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October 28, 1965 - Image 8

Resource type:
The Michigan Daily, 1965-10-28

Disclaimer: Computer generated plain text may have errors. Read more about this.





A 1i%)Xtl*:7.AYZW i, VUA VUL'111401 10 0J



Doc': Greatest Fan

of Them All



ByDAN OKRENT unlikely? Definitely not. Fact?
Most assuredly. Who? You guess-
You walk nervously out of the ed it.
elevator on the Physics and As- Dr. Hazel Marie Losh, B.A., M.A.,
tronomy Building's eighth floor, Ph.D., full professor of astronomy,
then somewhat more boldly to- secretary-treasurer of the Michi-
ward Room 857, and, finally, with gan chapter of Phi Beta Kappa for
all the cool of the syndicated col- the past 27 years. More common-
umnist, chin up and chest out, ly known as "Doc" Losh, sports
you anticipate the hight of the fan extraordinaire.
110-pound would-be fullback you Having taught astronomy in
have heard so much about. Ann Arbor for what has seemed,
But, upon entering the room, in- to students of the campus legends,
troducing yourself, and explaining to be a millenium (38 years, to
your mission, you find she is hard- be exact), the unmarried Doc Losh
ly what you had expected. has become a fixture, not unlike
A'Fullback' the Tappan Oak, the Engine Arch
She? A "she" fullback? Highly and 'the Econ building. Not un-
improbable, true. Well, then, try like these landmarks in renown,
. 65-year-old cheerleader. More "perhaps, but, evidently dissim-
ilar in function and performance.
Doc Losh is alive.
Greying Maybe
Very much alive. When Sports
Illustrated referred to her last year
as a "white-haired old professor,"
she was crushed, and remains in-
dignant today. "Greying, maybe,"
she argues. "White-haired, never."
Number one fan of the football
team, she has distinguished her-
V.. self in innumerable pep rallies
with her immeasurable loyalty.
"I take a great interest in all the
boys on the team as people, not
only as heroes. Football develops
their individual personalities, and
I feel that this function of the
sport alone justifies its existence.
"I have known very many of
)fMichigan's footbd1l players, hav-
' ing instructed them in many of
my classes through the years.
i They, the players, and not the
hoop-la involved in the game, have
caused my great interest in foot-
ball." This is Hazel Losh's tribute
to the team she loves, the men in
her life.
Why has she, of all those on
the faculty, built such a close
HAZEL LOSH bond to our varsity athletes. For'

some reason, Astro has bee
favorite elective field for the
Ed majors in the athletic de
ment. Concurrently, these
students have funneled into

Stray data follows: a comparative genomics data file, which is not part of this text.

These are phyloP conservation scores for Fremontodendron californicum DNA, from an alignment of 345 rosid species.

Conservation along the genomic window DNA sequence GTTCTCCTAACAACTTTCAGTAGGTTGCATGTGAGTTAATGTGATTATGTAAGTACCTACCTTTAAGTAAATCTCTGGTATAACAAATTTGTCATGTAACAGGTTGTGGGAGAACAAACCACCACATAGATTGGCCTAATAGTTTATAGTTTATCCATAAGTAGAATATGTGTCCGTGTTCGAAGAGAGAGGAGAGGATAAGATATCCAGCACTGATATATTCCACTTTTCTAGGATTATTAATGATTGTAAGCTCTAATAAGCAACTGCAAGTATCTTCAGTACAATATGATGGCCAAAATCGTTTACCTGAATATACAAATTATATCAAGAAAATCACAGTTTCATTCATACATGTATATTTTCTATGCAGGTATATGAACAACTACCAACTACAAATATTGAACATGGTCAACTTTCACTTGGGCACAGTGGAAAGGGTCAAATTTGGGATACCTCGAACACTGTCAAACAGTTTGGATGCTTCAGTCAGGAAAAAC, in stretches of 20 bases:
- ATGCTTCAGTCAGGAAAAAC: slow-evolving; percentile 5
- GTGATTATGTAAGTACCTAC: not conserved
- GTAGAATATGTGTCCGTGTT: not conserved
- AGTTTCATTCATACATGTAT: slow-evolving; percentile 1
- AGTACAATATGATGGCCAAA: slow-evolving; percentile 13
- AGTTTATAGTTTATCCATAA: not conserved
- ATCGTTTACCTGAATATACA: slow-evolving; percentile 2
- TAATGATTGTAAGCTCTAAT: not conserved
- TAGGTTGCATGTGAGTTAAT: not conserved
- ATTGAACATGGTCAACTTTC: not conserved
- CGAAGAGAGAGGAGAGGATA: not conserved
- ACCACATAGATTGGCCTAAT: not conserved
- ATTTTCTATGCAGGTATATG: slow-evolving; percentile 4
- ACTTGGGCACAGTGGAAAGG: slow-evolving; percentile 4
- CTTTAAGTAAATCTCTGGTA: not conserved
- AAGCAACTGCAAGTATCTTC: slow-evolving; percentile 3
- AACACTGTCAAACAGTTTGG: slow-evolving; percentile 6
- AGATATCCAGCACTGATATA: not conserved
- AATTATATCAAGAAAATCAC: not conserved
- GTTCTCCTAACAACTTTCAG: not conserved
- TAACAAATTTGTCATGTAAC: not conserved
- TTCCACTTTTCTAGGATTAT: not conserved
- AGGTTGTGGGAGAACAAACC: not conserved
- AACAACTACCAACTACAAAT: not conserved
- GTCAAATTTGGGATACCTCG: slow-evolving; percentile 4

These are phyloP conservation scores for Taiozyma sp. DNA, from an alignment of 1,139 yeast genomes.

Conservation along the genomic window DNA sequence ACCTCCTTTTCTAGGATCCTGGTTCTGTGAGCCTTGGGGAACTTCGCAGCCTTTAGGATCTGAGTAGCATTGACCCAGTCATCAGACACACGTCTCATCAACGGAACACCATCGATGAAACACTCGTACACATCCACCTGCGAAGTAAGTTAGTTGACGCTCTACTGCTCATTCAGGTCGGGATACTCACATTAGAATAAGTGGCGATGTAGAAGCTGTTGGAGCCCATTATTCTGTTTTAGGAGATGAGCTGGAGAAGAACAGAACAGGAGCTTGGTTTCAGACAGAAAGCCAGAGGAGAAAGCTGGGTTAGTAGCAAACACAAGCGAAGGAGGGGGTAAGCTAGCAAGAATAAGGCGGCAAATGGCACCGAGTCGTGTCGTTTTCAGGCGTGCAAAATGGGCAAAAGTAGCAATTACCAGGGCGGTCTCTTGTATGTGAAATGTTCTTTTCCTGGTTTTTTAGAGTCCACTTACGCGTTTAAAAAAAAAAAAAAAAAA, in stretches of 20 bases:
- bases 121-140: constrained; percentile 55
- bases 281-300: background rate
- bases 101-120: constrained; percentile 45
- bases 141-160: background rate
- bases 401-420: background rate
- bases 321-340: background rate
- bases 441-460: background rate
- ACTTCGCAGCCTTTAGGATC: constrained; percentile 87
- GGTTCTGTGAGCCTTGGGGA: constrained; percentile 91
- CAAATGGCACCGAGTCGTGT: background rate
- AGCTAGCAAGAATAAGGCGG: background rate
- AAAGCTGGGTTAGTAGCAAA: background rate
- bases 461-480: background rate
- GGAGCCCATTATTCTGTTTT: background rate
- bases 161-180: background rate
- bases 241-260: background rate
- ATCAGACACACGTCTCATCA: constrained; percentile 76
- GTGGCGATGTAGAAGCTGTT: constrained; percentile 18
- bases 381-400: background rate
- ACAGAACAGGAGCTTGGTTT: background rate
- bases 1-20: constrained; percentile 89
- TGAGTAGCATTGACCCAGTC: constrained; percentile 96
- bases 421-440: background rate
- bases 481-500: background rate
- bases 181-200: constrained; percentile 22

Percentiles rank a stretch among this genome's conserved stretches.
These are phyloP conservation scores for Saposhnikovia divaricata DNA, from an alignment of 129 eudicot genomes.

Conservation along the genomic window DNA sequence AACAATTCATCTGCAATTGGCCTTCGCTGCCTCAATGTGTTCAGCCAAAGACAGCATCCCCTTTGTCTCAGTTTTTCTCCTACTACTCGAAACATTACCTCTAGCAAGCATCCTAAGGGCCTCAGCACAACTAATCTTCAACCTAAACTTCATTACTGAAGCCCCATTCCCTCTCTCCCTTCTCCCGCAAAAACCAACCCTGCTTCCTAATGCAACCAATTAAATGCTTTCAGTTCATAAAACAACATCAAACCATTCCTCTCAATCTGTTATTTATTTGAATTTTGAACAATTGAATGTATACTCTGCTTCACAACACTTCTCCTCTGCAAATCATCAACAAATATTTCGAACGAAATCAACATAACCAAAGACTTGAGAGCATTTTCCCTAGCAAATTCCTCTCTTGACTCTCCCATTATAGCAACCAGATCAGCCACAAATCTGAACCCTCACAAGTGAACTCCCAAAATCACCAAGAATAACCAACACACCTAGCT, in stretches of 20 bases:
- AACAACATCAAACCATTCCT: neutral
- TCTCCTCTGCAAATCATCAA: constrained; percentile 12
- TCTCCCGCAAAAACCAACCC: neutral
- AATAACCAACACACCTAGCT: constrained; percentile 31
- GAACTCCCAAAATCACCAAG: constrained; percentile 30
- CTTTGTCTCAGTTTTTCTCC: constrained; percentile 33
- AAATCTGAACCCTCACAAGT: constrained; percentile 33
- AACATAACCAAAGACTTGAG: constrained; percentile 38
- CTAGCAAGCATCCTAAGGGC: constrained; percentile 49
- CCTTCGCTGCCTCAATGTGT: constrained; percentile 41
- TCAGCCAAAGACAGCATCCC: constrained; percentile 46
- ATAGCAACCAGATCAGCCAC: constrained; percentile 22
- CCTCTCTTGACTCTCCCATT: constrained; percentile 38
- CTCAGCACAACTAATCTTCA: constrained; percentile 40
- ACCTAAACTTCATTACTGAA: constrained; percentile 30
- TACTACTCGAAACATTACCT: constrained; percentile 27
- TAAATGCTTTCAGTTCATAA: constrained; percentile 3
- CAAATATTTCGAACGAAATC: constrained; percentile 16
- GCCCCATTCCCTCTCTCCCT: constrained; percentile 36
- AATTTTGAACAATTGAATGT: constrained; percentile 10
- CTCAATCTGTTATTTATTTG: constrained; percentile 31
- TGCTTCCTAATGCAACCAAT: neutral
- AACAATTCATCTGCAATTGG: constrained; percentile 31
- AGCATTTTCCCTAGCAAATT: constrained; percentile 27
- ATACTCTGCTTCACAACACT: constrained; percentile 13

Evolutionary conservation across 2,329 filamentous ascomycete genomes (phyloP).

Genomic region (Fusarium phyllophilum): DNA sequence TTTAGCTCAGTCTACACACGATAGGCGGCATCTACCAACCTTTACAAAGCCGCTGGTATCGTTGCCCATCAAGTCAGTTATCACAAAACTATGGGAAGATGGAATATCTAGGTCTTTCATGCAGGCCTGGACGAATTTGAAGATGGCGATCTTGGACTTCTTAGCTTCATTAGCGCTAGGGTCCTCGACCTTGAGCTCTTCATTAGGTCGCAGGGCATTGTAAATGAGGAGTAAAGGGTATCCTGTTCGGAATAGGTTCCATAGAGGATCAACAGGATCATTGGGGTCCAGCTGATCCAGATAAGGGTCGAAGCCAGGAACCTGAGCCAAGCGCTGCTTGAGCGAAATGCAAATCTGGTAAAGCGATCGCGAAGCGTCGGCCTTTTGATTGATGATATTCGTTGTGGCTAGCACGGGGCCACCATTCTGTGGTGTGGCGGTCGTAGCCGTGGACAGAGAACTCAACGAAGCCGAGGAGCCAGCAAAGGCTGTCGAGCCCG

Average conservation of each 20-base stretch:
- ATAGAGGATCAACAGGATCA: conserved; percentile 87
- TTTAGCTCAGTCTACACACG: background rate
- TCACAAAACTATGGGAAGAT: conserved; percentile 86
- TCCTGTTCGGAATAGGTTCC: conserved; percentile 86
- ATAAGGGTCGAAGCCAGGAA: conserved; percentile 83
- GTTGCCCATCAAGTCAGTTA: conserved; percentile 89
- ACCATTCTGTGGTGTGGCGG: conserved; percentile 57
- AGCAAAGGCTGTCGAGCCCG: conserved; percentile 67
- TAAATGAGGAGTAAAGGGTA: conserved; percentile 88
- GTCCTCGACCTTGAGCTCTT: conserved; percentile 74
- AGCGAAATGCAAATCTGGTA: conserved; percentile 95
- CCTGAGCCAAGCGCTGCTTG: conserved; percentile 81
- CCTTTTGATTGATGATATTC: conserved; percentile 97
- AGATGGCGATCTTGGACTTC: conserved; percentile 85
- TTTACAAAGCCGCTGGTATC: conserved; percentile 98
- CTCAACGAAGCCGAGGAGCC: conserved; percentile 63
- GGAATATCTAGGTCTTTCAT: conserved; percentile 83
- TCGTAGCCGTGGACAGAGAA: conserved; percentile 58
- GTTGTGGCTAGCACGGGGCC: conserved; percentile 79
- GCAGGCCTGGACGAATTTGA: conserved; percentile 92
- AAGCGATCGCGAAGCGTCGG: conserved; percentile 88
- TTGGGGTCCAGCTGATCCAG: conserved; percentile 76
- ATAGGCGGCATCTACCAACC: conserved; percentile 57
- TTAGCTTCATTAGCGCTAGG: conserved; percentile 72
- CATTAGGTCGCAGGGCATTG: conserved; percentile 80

Losh's classes.
Why? Well, part of the Doc
saga includes a familiar p
concerning the code of the
fessor allegedly uses in gra
"A for Athlete, B for Boy,
C for Coed," it goes, and
vehemently denies its exist
Cards Tr
Groat to

n the "All my grading is done equitably Losh is also the proud possessor of
Phys and honestly," she exclaims, "and a literal cache of fraternity pins
part- membership on a varsity athletic from her friend-athlete-students.
same squad is not a criterion for an Often worn on her blouse like
Doc A"; however, legends are hard to medals for war service, they are
deny, and it is worthy of note tangible testimonies from those
Losh that Dr. Losh is nearly alone whose gratitude for the benefits
hrase among those professors who per- of her inspired tutelage is partic-
pro- sonally grade each student in a urally marked. Among memen-
ading. lecture section, rather than dele- toes which she cherishes are cou-
and gate this authority to laboratory toes which she cherishes are
she or recitation instructors. countless, autographed pictures,
tence. Coincidentally or not so, Doc footballs, hockey sticks, and oth-
er effects displayed in her clut-
tered cubicle of an office.
'ade Vh iteAll these, plus a heartful of
memories, remain with Doc Losh
today. And today, Doc Losh re-
mains with us, to continue her
I undying love affair with the men
Philadelphof the Maize and Blue.


By The Associated Press Mahaffey's departure from Phi-I
ST. LOUIS - Bill White and'ladelphia was a foregone conclu-
Dick Groat, the remaining two siOn after he and Manager Gene
St. Louis Cardinal infield regulars Mauch publicly fueded most of
of 1965, and reserve catcher Bob the season. Maffey, 27, was i 22
Uecker were traded yesterday to games last season, won two and
lost five and had a earned run.
the Philadelphia Phils for out-:sve a.esrned rux
fielder Alex Johnson, pitcher Art average of 6.21. His best offi
MaffeyanexJhsrvcatcherPat seasons with Philadelphia when
Mahaffey and reserve catcher Pat he was 19-14.
The six-man swap left the His addition gives the Cardinals'
Cardinals, who won the 1964 at least seven veteran hurlers
World Series with what was re- plus a number of classy rookies.
garded as one of the finest in
fields in the majors, bereft ofe
name infielders but with a bevy e
of right field candidates and an t i e Released'
overstocked pitching staff.
Only the Beginning BY Kansas Cit
The swap, obviously the prelude
to more trading, gives the PhilliesByTeAsctePrs
two first baseman and three short- By The Associated Press
stops, all of whom have played KANSAS CITY - The Kansas
regularly. City Athletics added eight players
The departure of first baseman to their roster yesterday, dropped
White and shortstop Groat follow- four, and gave Satchel Paige,!